Now, I’m older still. And zombies have lost most of their fascination. But I look at my wheelchair. And I look at the overall state of my health. And I think a lot more about the natural end of my life and my own particular judgement. I hope it’s still another forty years off… but it could come at any time. You don’t need a wheelchair and poor health for that to be true: for any of us, death can come long before we are prepared for it. And the thing that terrifies me the most – more than zombies and more than atomic obliteration – is that Christ would say to me at my judgement, Depart from me, you accursed, into the eternal fire prepared for the devil and his angels. Zombies and nukes are a minor inconvenience. They happen; they’re over; you move on. Eternal damnation isn’t something that gets better or goes away. There is nothing in all of existence, seen or unseen, that is worse than being in Hell.
But for those on the Lord’s left, the bad ones, the goats, that is exactly what happens. Depart from me, you accursed, into the eternal fire prepared for the devil and his angels.
And why is this terrible judgement handed down? Christ says, “For I was hungry and you gave me no food; I was thirsty and you gave me no drink; a stranger and you gave me no welcome; naked and you gave me no clothing; ill and in prison, and you did not care for me.”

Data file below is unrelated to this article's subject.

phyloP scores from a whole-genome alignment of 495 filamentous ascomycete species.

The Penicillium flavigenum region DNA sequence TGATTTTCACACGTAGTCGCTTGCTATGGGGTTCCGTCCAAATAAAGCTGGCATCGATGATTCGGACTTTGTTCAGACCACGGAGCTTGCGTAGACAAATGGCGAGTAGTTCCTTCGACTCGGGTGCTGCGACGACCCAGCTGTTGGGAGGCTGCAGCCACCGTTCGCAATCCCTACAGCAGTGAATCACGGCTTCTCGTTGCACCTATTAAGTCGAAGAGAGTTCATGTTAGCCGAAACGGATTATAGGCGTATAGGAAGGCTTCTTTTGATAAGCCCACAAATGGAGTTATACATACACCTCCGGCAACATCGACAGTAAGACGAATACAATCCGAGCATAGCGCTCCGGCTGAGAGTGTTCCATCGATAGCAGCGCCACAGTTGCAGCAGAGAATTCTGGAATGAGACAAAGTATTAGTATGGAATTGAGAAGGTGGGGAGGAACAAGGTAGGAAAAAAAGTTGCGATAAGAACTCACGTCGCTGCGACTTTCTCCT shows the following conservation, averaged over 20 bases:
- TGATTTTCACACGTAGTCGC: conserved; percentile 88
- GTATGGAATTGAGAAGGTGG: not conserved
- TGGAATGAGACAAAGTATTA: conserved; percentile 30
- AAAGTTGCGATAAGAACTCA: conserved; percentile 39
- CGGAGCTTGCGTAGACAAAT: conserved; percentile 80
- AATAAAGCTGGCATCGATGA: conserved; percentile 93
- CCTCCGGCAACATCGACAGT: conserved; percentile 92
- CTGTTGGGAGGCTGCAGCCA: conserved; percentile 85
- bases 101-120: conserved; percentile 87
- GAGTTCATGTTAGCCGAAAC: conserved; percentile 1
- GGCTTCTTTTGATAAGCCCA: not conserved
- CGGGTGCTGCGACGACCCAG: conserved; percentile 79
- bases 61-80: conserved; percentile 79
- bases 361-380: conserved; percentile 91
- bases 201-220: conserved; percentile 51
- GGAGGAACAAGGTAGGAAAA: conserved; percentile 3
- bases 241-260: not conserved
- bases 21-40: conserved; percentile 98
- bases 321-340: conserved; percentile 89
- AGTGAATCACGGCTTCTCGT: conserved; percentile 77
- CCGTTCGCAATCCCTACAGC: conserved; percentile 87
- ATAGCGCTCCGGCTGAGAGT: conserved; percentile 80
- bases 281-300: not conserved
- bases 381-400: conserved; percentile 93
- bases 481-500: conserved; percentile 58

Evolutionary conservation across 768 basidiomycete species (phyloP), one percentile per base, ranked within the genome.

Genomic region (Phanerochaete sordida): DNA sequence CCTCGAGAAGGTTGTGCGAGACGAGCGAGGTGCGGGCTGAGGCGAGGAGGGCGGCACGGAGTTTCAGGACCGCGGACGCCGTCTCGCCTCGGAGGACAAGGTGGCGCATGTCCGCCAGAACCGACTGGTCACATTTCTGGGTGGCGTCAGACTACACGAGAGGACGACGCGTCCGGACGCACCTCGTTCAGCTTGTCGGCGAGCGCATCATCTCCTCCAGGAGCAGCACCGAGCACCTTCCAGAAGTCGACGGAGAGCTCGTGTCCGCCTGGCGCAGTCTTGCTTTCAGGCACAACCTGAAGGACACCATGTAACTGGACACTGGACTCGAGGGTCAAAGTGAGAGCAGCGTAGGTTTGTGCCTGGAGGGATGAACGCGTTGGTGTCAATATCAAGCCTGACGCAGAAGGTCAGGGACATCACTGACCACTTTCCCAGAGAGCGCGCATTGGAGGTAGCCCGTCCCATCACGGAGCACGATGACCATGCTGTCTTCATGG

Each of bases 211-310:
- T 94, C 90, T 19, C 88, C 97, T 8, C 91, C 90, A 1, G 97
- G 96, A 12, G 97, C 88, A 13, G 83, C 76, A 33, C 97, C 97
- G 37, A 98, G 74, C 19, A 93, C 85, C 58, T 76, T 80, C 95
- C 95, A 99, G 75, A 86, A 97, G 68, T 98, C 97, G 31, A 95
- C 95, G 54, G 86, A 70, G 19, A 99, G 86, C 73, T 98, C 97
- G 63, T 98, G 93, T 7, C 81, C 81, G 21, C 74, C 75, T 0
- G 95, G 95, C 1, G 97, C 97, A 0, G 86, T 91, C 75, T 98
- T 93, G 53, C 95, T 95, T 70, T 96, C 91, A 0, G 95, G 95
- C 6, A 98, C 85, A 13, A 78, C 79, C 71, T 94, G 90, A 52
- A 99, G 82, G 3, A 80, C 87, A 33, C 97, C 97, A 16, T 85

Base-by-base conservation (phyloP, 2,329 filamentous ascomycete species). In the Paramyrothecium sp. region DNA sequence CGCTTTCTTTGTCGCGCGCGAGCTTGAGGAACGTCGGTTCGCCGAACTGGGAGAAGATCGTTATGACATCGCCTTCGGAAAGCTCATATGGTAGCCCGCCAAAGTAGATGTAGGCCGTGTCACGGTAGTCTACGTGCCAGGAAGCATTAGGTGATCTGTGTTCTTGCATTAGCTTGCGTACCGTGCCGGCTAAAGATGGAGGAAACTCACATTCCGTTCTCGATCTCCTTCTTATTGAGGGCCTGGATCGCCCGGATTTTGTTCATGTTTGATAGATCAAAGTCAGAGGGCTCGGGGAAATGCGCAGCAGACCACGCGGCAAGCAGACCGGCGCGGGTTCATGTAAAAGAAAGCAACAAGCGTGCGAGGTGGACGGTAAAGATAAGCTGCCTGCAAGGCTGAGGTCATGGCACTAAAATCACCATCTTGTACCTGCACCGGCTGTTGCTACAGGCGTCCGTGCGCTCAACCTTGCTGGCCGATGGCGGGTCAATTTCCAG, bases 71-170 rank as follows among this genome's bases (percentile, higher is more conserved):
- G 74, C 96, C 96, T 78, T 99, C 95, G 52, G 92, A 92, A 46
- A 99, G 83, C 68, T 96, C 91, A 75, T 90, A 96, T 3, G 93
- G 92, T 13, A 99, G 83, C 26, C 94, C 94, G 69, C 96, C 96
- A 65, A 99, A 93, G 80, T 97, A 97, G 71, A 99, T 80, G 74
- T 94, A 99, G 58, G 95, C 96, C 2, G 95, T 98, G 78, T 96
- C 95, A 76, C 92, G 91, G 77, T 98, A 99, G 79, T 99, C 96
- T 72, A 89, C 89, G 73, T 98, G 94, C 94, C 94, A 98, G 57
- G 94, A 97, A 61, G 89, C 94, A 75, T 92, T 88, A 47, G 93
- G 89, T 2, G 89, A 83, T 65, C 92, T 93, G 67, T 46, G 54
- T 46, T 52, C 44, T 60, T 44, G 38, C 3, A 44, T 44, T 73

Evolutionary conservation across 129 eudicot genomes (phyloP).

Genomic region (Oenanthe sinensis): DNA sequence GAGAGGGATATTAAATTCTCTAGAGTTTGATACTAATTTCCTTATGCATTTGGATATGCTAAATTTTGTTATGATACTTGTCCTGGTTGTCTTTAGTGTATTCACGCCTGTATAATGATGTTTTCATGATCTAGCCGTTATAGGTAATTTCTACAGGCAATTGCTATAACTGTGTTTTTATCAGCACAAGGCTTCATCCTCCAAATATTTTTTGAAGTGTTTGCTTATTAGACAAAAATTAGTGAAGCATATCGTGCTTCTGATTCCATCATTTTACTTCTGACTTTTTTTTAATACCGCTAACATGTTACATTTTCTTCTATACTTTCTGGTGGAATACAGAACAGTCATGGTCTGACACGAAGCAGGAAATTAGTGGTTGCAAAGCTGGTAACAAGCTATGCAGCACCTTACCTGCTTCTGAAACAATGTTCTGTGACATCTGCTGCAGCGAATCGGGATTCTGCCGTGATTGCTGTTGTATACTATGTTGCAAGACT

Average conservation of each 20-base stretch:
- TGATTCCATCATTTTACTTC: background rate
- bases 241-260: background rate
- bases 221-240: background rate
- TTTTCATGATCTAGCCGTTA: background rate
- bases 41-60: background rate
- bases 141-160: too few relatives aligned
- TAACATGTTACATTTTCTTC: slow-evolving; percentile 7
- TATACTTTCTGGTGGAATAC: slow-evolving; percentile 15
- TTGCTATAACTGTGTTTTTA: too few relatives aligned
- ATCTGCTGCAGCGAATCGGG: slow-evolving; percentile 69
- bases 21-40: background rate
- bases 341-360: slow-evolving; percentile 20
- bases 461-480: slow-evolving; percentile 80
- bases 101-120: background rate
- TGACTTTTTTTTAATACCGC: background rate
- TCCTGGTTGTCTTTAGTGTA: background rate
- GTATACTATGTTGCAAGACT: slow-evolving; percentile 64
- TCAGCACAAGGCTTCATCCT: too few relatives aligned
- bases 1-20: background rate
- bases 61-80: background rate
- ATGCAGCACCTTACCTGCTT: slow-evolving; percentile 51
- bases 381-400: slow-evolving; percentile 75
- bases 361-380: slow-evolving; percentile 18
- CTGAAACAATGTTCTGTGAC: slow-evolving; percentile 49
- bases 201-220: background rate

And those receiving the sentence, in typical goat fashion, have an excuse. “Whoa, Lord! Hold up. We went to church every Sunday. We put our dollar in the basket. When did we not do those things?”
And Christ’s response is, “Amen, I say to you, what you did not do for one of these least ones, you did not do for me.”
I am not going to tell you to feed the hungry or give drink to the thirsty and you will go to heaven. I am not going to tell you to welcome the stranger and you will go to heaven. I am not going to tell you to clothe the naked or visit the sick and those in prison and you will go to heaven. Those are all good acts and you would be wise to do them, but that isn’t the point. Heaven isn’t a reward system where you rack up points and buy your way in.
So, what is the difference between heaven and damnation? Those judged good saw something missing or wrong in the world, and they — for the love of God and the love of neighbor — made it their responsibility to right that wrong. Those judged evil saw the same something missing or wrong in the world, and they — for the love of self and the god of convenience — made an excuse.
We are made to know God, to love God, and to serve God; and, to love our neighbor as ourself. God entrusted the stewardship of the world to us… to human beings. The difference between damnation and salvation lies in acting upon our love of God and living our Catholic faith because it is the right thing to do. Excuses will not get us into heaven; they will most certainly get us into the fires of hell. But our love of God and our love of neighbor will lead us to live our faith… to see the wrongs in the world and to work to make them right, not because it’s easy but because it is just. Our faith will lead us to stand up in opposition to evil even in the face of terror and say boldly, “This is wrong. I will not accept it. And I will do everything in my power to stop it.”
And that is the difference between the sheep and the goats, the good and the bad. And every one of us decides which one we are.